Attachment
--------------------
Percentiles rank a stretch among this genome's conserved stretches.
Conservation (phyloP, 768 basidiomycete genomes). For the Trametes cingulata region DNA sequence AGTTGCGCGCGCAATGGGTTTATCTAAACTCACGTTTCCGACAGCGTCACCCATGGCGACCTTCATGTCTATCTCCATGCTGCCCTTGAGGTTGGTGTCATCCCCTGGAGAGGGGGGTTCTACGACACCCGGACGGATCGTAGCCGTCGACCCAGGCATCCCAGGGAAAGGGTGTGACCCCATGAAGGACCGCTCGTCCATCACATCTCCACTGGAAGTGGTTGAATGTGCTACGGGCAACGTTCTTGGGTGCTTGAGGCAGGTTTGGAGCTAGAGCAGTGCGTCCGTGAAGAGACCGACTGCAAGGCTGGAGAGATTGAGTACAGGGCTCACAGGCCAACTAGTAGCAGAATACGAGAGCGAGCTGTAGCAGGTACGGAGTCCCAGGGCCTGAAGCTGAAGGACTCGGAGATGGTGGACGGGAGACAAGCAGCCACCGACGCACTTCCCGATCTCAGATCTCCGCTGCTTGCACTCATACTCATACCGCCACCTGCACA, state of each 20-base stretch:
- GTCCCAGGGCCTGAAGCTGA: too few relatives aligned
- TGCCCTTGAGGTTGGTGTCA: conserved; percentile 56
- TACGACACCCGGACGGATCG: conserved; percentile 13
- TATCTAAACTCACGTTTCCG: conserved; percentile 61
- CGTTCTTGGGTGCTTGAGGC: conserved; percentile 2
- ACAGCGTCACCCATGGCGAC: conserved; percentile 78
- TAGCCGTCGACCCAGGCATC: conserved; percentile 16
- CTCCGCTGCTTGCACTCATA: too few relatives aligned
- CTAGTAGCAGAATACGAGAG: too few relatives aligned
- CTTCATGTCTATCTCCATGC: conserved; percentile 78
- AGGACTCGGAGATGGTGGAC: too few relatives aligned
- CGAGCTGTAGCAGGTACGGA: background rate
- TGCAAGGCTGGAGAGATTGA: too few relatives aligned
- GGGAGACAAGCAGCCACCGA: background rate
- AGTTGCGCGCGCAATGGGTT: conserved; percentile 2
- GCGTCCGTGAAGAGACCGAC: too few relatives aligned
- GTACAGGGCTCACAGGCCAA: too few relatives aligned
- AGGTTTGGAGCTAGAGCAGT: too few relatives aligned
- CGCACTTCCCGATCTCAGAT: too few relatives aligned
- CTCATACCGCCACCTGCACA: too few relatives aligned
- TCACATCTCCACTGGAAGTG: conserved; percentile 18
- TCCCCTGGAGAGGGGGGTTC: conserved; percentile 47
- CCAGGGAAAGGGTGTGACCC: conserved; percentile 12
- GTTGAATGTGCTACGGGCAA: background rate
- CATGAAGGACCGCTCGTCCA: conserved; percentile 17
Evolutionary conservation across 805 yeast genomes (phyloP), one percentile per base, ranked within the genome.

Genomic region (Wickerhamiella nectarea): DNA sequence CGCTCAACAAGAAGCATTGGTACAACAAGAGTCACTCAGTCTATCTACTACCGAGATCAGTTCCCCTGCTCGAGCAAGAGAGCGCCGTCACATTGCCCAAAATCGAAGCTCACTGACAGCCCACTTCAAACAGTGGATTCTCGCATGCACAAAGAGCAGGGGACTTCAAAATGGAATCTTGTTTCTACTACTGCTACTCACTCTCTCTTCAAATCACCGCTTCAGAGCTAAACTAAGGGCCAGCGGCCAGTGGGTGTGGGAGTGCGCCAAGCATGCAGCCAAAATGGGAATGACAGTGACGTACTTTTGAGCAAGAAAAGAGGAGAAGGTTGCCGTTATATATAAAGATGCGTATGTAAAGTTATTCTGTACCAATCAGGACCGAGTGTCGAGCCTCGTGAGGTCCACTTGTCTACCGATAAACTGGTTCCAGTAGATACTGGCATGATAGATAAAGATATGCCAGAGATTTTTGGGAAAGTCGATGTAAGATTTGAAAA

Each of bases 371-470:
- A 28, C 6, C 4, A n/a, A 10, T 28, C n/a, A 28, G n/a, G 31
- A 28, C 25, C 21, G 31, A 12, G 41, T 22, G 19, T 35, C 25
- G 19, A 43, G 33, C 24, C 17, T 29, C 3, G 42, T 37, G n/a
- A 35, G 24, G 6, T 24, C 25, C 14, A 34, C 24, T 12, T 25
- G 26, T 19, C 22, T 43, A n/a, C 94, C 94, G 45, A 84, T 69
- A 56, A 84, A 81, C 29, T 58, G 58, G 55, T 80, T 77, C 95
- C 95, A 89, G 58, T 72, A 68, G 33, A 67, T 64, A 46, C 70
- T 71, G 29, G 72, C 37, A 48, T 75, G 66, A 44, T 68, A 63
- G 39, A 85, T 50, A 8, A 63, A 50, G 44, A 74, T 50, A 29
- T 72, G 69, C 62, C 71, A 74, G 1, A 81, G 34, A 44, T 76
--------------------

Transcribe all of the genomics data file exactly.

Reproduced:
Percentiles rank a stretch among this genome's conserved stretches.
Conservation (phyloP, 768 basidiomycete genomes). For the Trametes cingulata region DNA sequence AGTTGCGCGCGCAATGGGTTTATCTAAACTCACGTTTCCGACAGCGTCACCCATGGCGACCTTCATGTCTATCTCCATGCTGCCCTTGAGGTTGGTGTCATCCCCTGGAGAGGGGGGTTCTACGACACCCGGACGGATCGTAGCCGTCGACCCAGGCATCCCAGGGAAAGGGTGTGACCCCATGAAGGACCGCTCGTCCATCACATCTCCACTGGAAGTGGTTGAATGTGCTACGGGCAACGTTCTTGGGTGCTTGAGGCAGGTTTGGAGCTAGAGCAGTGCGTCCGTGAAGAGACCGACTGCAAGGCTGGAGAGATTGAGTACAGGGCTCACAGGCCAACTAGTAGCAGAATACGAGAGCGAGCTGTAGCAGGTACGGAGTCCCAGGGCCTGAAGCTGAAGGACTCGGAGATGGTGGACGGGAGACAAGCAGCCACCGACGCACTTCCCGATCTCAGATCTCCGCTGCTTGCACTCATACTCATACCGCCACCTGCACA, state of each 20-base stretch:
- GTCCCAGGGCCTGAAGCTGA: too few relatives aligned
- TGCCCTTGAGGTTGGTGTCA: conserved; percentile 56
- TACGACACCCGGACGGATCG: conserved; percentile 13
- TATCTAAACTCACGTTTCCG: conserved; percentile 61
- CGTTCTTGGGTGCTTGAGGC: conserved; percentile 2
- ACAGCGTCACCCATGGCGAC: conserved; percentile 78
- TAGCCGTCGACCCAGGCATC: conserved; percentile 16
- CTCCGCTGCTTGCACTCATA: too few relatives aligned
- CTAGTAGCAGAATACGAGAG: too few relatives aligned
- CTTCATGTCTATCTCCATGC: conserved; percentile 78
- AGGACTCGGAGATGGTGGAC: too few relatives aligned
- CGAGCTGTAGCAGGTACGGA: background rate
- TGCAAGGCTGGAGAGATTGA: too few relatives aligned
- GGGAGACAAGCAGCCACCGA: background rate
- AGTTGCGCGCGCAATGGGTT: conserved; percentile 2
- GCGTCCGTGAAGAGACCGAC: too few relatives aligned
- GTACAGGGCTCACAGGCCAA: too few relatives aligned
- AGGTTTGGAGCTAGAGCAGT: too few relatives aligned
- CGCACTTCCCGATCTCAGAT: too few relatives aligned
- CTCATACCGCCACCTGCACA: too few relatives aligned
- TCACATCTCCACTGGAAGTG: conserved; percentile 18
- TCCCCTGGAGAGGGGGGTTC: conserved; percentile 47
- CCAGGGAAAGGGTGTGACCC: conserved; percentile 12
- GTTGAATGTGCTACGGGCAA: background rate
- CATGAAGGACCGCTCGTCCA: conserved; percentile 17
Evolutionary conservation across 805 yeast genomes (phyloP), one percentile per base, ranked within the genome.

Genomic region (Wickerhamiella nectarea): DNA sequence CGCTCAACAAGAAGCATTGGTACAACAAGAGTCACTCAGTCTATCTACTACCGAGATCAGTTCCCCTGCTCGAGCAAGAGAGCGCCGTCACATTGCCCAAAATCGAAGCTCACTGACAGCCCACTTCAAACAGTGGATTCTCGCATGCACAAAGAGCAGGGGACTTCAAAATGGAATCTTGTTTCTACTACTGCTACTCACTCTCTCTTCAAATCACCGCTTCAGAGCTAAACTAAGGGCCAGCGGCCAGTGGGTGTGGGAGTGCGCCAAGCATGCAGCCAAAATGGGAATGACAGTGACGTACTTTTGAGCAAGAAAAGAGGAGAAGGTTGCCGTTATATATAAAGATGCGTATGTAAAGTTATTCTGTACCAATCAGGACCGAGTGTCGAGCCTCGTGAGGTCCACTTGTCTACCGATAAACTGGTTCCAGTAGATACTGGCATGATAGATAAAGATATGCCAGAGATTTTTGGGAAAGTCGATGTAAGATTTGAAAA

Each of bases 371-470:
- A 28, C 6, C 4, A n/a, A 10, T 28, C n/a, A 28, G n/a, G 31
- A 28, C 25, C 21, G 31, A 12, G 41, T 22, G 19, T 35, C 25
- G 19, A 43, G 33, C 24, C 17, T 29, C 3, G 42, T 37, G n/a
- A 35, G 24, G 6, T 24, C 25, C 14, A 34, C 24, T 12, T 25
- G 26, T 19, C 22, T 43, A n/a, C 94, C 94, G 45, A 84, T 69
- A 56, A 84, A 81, C 29, T 58, G 58, G 55, T 80, T 77, C 95
- C 95, A 89, G 58, T 72, A 68, G 33, A 67, T 64, A 46, C 70
- T 71, G 29, G 72, C 37, A 48, T 75, G 66, A 44, T 68, A 63
- G 39, A 85, T 50, A 8, A 63, A 50, G 44, A 74, T 50, A 29
- T 72, G 69, C 62, C 71, A 74, G 1, A 81, G 34, A 44, T 76